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Psychological pricing

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Retail prices are often so-called psychological prices or odd prices: a little less than a round number, e.g. $ 6.95. There is some evidence to support the firm belief which exists amongst retailers that greater than expected demand occurs at such prices. Theories about the cause include:

  • For simplicity the consumer ignores one or more of the least significant digits; amounts like $ 6 and $ 7 are more easily handled than $ 6.95, and ignoring part of a number is easier than proper rounding; this effect is enhanced when the cents are printed smaller. Even though the cents are seen and not totally ignored, they may subconsciously be partially ignored.

  • Psychological prices suggest to consumers that goods are marked at the lowest possible price.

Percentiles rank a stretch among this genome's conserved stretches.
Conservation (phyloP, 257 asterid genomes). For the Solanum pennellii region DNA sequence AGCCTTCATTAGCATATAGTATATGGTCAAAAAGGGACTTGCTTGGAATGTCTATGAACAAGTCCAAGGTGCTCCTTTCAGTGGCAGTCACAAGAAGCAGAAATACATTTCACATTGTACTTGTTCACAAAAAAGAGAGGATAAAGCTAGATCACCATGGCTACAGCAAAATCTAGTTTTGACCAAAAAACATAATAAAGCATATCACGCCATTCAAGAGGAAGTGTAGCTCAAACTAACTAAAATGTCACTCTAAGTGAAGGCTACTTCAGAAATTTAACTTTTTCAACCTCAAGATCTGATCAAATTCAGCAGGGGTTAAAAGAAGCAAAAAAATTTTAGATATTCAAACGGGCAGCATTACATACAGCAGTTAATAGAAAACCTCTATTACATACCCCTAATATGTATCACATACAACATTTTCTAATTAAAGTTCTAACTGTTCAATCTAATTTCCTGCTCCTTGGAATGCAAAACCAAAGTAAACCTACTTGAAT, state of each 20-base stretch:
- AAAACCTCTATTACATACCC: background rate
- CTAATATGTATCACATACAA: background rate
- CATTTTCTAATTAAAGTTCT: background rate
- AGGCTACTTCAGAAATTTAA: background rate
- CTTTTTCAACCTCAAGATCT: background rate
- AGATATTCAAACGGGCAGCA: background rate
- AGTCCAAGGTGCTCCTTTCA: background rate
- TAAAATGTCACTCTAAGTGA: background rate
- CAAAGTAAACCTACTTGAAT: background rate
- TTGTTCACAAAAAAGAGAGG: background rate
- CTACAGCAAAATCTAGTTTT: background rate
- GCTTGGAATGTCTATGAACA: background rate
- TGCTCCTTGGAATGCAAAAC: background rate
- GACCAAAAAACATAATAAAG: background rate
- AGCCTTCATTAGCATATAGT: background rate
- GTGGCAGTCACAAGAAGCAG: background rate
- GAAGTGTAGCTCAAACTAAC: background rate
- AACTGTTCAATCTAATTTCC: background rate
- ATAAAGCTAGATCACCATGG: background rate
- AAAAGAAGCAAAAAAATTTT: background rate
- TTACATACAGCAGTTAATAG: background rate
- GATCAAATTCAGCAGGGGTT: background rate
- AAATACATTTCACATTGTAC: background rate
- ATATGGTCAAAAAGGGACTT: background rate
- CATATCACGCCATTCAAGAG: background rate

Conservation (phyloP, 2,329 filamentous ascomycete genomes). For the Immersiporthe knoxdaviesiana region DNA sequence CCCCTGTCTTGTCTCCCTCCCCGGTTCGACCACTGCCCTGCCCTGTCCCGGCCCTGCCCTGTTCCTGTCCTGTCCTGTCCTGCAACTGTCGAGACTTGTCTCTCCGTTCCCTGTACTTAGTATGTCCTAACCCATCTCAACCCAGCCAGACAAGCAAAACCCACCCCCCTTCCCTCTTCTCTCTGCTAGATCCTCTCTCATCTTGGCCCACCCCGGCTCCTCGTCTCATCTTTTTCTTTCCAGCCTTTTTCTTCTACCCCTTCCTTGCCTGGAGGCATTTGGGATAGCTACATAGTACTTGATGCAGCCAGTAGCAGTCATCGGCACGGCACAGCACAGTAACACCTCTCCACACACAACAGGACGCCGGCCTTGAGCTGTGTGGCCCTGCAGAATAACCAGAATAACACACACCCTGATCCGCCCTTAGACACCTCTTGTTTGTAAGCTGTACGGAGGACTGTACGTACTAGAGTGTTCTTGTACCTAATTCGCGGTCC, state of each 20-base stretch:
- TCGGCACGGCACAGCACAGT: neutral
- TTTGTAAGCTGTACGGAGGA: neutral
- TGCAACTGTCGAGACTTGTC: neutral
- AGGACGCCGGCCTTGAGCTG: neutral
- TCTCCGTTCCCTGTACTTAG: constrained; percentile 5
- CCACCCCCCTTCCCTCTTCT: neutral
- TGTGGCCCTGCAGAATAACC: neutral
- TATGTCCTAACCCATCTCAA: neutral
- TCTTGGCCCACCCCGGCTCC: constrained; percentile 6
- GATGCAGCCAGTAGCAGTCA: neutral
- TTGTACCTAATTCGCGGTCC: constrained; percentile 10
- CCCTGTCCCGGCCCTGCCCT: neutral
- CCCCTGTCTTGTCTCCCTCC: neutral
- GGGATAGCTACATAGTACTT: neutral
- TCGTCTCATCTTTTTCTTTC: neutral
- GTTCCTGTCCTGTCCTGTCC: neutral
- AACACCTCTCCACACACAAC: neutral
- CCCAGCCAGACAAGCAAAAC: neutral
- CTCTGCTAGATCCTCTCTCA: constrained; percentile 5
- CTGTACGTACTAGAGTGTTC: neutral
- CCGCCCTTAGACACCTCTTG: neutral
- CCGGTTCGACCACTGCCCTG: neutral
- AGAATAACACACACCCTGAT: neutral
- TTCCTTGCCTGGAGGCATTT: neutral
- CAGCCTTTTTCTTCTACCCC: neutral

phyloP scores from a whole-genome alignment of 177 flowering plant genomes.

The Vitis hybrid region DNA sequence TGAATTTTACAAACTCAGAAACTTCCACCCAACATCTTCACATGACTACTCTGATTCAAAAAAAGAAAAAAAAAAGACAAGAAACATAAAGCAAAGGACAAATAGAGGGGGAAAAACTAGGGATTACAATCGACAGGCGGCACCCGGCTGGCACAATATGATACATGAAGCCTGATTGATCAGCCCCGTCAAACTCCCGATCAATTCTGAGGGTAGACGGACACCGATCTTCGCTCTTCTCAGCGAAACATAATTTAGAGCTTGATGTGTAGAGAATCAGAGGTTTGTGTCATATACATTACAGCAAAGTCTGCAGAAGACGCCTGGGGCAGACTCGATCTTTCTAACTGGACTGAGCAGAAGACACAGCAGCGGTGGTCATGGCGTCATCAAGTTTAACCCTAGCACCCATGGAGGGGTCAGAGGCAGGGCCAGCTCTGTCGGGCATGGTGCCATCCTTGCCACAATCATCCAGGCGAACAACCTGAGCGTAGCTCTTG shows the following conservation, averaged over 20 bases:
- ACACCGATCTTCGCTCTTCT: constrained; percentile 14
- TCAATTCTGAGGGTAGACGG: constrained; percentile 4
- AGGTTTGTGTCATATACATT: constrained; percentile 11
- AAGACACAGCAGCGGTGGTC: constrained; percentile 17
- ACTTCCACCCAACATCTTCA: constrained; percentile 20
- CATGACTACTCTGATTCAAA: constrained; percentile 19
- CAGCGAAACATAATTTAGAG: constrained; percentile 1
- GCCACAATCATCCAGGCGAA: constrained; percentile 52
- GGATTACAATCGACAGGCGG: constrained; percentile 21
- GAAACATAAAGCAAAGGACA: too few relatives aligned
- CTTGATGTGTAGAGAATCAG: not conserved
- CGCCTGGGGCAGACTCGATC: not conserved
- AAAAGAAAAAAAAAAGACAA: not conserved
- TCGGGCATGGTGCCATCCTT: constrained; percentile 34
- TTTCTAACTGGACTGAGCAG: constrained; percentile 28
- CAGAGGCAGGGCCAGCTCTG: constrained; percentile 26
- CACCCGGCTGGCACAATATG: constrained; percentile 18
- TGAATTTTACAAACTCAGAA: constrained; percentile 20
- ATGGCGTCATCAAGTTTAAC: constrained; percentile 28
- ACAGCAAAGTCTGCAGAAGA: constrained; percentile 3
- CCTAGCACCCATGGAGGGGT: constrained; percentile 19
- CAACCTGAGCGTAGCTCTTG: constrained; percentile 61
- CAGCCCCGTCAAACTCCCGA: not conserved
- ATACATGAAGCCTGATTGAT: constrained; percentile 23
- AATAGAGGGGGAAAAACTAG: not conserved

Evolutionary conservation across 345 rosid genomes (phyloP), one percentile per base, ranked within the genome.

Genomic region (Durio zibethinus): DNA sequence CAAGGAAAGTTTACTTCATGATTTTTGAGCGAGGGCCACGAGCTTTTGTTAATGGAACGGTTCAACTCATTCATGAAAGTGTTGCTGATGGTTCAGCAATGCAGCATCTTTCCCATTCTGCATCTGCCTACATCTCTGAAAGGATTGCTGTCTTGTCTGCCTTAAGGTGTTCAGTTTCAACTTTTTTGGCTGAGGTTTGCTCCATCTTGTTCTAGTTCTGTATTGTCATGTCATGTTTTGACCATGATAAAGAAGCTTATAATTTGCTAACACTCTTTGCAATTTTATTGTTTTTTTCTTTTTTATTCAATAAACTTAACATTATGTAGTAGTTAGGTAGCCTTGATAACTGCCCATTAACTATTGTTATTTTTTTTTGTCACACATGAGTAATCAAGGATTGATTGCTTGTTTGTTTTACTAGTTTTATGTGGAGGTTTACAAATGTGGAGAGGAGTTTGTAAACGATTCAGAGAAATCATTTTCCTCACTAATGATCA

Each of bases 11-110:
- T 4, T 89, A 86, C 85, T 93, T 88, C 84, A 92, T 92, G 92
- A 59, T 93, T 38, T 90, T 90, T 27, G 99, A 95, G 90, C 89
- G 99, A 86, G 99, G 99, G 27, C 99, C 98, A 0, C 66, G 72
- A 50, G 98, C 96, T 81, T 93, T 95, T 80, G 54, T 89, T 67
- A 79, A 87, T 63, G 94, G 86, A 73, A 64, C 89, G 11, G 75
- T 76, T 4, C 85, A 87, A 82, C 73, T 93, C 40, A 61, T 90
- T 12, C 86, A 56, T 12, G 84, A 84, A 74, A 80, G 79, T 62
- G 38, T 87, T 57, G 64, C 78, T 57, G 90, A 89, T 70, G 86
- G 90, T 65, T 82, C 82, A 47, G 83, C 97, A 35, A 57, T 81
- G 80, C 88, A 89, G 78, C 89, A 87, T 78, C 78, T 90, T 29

• Now that consumers are used to psychological prices, other prices look odd.

Another advantage is that in most cases the consumer does not hand over the exact amount and therefore has to be given change. This reduces the risk of personnel stealing from the shop owner by not recording a sale on the cash register and pocketing the money, in the case that the customer does not require a receipt.

It is said to have been invented in 1875 by Melville E. Stone, the publisher of the Chicago Daily News, who introduced it in cooperation with his advertisers.

see also pricing, marketing, marketing mix, price, price points, retailing, microeconomics

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